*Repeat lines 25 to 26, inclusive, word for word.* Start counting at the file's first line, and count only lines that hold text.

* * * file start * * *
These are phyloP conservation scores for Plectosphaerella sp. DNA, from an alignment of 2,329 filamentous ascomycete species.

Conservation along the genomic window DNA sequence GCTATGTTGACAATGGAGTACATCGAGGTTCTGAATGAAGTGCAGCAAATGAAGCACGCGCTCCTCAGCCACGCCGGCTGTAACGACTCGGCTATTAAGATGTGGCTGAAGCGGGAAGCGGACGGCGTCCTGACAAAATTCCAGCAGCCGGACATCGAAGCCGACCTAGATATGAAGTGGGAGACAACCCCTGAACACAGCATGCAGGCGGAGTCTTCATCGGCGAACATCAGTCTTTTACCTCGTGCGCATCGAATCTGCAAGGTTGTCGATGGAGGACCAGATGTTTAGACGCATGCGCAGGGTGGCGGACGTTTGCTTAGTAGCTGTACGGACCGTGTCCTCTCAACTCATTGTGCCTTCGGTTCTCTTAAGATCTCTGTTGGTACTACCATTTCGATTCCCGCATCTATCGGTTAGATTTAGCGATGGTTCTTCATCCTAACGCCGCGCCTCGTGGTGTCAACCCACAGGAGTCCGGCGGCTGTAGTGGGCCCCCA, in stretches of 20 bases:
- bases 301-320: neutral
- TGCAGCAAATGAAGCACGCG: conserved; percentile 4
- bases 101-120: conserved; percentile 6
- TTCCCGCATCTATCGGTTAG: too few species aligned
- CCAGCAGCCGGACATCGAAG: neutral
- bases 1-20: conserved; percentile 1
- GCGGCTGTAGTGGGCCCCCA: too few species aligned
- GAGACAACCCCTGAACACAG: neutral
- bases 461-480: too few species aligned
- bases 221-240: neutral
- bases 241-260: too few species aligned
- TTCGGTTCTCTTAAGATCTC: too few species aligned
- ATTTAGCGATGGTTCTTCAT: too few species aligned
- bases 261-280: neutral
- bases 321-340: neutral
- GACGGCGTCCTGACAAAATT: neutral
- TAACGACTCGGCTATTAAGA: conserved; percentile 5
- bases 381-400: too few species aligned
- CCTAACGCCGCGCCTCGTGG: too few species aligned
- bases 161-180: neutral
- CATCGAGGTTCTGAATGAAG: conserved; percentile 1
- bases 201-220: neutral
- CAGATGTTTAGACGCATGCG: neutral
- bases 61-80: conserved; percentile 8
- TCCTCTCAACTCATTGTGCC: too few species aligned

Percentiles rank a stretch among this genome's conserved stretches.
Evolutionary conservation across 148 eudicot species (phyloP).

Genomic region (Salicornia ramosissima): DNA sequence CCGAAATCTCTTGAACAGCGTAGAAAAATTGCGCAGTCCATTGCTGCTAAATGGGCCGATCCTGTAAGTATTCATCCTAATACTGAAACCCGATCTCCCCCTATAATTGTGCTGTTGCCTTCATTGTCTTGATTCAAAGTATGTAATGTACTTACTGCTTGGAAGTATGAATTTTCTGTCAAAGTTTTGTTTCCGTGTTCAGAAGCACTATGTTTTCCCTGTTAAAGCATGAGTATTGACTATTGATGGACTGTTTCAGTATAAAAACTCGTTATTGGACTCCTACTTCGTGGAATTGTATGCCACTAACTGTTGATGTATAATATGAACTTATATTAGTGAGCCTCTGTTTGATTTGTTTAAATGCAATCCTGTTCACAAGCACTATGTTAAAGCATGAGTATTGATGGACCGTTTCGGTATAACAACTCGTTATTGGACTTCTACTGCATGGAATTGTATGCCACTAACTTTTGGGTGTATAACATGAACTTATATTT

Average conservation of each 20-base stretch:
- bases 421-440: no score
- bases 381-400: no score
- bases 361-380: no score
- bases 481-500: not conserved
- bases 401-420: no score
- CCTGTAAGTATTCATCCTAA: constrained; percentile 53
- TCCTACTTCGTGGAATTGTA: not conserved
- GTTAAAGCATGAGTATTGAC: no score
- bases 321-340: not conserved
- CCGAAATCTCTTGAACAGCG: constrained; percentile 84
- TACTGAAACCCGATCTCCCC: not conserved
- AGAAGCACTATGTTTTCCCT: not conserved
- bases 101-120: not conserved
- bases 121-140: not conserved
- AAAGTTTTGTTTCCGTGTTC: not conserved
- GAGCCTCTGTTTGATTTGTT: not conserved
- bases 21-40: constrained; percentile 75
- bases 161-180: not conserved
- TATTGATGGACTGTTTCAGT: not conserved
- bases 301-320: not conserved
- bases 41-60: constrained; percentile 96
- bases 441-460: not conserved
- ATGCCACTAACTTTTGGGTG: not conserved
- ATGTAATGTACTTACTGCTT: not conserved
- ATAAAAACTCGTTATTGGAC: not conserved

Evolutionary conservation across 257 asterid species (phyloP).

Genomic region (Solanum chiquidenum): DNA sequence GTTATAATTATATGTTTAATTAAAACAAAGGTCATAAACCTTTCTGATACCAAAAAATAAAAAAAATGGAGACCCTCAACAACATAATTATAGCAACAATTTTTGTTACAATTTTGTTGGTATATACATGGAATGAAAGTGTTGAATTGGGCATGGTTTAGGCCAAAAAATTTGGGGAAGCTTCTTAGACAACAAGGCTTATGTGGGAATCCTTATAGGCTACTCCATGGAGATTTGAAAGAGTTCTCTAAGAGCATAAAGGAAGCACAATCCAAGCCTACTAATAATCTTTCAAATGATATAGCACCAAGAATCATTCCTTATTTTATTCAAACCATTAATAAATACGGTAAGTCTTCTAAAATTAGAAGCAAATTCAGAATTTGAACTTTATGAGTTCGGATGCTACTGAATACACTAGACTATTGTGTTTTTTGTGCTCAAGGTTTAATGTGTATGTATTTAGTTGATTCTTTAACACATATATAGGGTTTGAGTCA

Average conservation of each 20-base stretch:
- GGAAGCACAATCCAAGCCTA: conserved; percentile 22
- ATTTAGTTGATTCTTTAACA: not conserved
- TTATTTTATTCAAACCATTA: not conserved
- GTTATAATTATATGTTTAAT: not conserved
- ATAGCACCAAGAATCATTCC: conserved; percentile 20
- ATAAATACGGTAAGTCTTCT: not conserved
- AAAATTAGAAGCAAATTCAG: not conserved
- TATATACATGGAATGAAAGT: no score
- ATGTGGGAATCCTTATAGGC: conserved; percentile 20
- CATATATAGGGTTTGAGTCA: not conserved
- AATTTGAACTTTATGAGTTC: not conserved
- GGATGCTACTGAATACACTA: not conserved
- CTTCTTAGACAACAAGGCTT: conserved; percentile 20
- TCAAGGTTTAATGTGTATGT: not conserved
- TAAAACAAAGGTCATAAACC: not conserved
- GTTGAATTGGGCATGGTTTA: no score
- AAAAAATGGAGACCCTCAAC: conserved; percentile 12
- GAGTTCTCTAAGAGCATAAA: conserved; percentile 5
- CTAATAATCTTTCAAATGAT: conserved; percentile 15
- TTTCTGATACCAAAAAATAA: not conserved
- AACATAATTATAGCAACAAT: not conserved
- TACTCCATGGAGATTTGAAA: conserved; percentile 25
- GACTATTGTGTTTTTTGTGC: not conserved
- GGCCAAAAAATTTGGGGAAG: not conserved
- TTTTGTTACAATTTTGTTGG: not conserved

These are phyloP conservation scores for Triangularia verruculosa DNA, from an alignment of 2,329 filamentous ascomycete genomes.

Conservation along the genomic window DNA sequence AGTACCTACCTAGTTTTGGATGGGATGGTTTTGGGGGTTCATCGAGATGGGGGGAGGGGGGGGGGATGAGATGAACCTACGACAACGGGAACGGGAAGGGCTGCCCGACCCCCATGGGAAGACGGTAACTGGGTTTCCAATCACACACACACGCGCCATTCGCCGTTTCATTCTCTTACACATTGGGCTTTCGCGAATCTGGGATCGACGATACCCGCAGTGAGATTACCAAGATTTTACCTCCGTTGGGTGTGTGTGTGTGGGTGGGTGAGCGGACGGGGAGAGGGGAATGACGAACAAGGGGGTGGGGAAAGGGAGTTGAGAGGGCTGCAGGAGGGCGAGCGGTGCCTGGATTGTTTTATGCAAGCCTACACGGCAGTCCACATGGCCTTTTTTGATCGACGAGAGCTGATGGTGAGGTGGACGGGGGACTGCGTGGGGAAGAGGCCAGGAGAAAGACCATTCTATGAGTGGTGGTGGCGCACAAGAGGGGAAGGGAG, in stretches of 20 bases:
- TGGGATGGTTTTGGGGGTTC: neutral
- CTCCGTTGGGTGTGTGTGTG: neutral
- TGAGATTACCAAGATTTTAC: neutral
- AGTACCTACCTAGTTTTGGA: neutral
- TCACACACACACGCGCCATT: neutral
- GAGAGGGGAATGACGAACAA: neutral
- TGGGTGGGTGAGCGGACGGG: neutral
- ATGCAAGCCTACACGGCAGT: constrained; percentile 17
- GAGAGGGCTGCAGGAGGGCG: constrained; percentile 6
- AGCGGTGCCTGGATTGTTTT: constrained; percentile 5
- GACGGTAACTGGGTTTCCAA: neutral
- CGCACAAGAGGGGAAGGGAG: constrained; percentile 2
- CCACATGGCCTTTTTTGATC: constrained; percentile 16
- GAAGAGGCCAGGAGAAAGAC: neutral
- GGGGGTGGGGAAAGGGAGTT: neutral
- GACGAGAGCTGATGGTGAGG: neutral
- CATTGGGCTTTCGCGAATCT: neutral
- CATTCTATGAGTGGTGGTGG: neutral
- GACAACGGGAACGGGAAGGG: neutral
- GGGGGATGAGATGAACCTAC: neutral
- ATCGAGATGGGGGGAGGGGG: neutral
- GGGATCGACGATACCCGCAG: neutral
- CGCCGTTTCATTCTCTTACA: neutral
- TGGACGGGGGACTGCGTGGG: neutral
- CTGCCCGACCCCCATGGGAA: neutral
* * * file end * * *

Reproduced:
- CAGATGTTTAGACGCATGCG: neutral
- bases 61-80: conserved; percentile 8